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Issue: Issue 4 (2017) – Supplement 2


Stroke in women

Carla Ferreira
During most of their lifespan, men have a higher incidence of stroke than women. However, over the age of 85 years more women suffer strokes, leading to an excess of disability and mortality in older women. This disproportionate mortality rate in women is mostly because of the older age of women at stroke occurrence and the fact that women live longer than men. However, after controlling for baseline differences between men and women, women continue to have poorer functional outcomes after stroke. Women are more likely to present at hospitals with stroke chameleons (“non-traditional” stroke symptoms) and it has been noted that women suffer more cardioembolic strokes than men. Several studies suggest that women may be treated less aggressively for primary and secondary stroke prevention and acute stroke than men (women have longer waiting times once they arrive at the emergency room and receive less intensive treatment and therapeutic workup once they are admitted). Women also have a higher rate of depression and lower quality of life than men and are more likely to require assistance after a stroke, even when controlling for factors such as age and premorbid function.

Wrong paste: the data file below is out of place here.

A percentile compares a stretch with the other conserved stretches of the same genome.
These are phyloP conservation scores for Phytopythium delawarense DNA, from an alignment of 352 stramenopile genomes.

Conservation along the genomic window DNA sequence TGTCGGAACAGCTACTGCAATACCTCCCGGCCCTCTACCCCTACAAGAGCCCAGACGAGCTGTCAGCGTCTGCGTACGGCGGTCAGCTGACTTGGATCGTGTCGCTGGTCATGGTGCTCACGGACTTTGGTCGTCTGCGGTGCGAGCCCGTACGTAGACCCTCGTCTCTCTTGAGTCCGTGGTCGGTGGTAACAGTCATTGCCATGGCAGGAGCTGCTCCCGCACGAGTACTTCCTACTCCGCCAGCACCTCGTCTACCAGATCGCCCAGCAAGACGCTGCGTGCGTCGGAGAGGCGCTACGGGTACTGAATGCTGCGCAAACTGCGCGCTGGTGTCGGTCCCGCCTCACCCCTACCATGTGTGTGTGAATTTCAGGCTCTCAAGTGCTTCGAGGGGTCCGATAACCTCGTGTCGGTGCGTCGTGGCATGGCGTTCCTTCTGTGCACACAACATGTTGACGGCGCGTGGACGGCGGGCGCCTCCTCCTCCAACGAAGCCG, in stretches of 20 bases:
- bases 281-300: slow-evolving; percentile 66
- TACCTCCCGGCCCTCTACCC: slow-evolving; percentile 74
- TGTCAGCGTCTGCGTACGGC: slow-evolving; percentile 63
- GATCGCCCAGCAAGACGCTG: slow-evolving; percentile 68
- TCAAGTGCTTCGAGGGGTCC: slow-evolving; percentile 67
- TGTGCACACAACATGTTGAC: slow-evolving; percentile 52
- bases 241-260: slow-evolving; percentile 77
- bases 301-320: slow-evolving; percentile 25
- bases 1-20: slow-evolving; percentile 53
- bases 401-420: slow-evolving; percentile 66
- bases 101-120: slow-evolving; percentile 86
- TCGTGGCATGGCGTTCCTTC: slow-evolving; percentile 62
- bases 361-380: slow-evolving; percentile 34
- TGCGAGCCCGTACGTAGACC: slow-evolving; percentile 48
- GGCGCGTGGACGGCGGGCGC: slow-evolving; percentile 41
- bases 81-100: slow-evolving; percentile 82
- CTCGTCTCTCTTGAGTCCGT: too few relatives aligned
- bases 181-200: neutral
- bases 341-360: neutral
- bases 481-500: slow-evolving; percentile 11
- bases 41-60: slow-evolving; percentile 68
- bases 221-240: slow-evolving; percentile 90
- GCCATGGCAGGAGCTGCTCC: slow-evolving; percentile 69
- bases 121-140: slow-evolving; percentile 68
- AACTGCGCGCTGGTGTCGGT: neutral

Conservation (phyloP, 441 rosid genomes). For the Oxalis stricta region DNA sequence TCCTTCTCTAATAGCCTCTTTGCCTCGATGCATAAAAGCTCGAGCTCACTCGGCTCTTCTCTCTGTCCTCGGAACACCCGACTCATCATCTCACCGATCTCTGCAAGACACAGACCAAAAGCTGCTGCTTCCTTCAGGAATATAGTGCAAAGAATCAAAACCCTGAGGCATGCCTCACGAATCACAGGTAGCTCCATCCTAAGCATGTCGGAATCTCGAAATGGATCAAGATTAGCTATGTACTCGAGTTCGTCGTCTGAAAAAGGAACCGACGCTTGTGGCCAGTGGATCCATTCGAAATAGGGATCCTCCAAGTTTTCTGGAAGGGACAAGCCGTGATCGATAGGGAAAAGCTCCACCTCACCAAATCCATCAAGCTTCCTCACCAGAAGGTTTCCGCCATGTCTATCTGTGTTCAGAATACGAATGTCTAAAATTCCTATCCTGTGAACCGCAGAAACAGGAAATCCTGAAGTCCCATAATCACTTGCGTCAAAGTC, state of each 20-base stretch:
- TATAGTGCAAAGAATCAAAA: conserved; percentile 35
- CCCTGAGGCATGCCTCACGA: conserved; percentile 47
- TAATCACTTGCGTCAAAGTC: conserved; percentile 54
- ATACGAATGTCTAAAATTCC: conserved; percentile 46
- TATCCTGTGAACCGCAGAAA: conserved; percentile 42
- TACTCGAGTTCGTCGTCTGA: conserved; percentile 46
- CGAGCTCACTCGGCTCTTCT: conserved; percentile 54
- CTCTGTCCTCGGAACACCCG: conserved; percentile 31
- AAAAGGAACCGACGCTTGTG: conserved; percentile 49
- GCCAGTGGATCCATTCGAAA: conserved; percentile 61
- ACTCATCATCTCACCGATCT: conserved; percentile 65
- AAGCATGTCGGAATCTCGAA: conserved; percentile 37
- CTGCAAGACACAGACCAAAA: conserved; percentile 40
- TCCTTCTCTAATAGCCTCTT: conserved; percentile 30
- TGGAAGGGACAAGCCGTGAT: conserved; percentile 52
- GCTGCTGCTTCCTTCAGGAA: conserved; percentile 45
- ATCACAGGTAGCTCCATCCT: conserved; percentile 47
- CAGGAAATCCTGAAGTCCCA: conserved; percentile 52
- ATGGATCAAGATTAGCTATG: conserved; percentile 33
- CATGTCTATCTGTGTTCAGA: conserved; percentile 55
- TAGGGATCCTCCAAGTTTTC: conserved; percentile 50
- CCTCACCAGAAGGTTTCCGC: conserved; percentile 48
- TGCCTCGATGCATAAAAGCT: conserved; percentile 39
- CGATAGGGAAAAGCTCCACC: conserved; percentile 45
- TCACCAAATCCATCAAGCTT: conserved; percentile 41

From the Porto University Center of Medicine Stroke Update Course, Porto, Portugal. 20–21 June 2017.

International Journal of Clinical Neurosciences and Mental Health 2017; 4(Suppl. 2):L13
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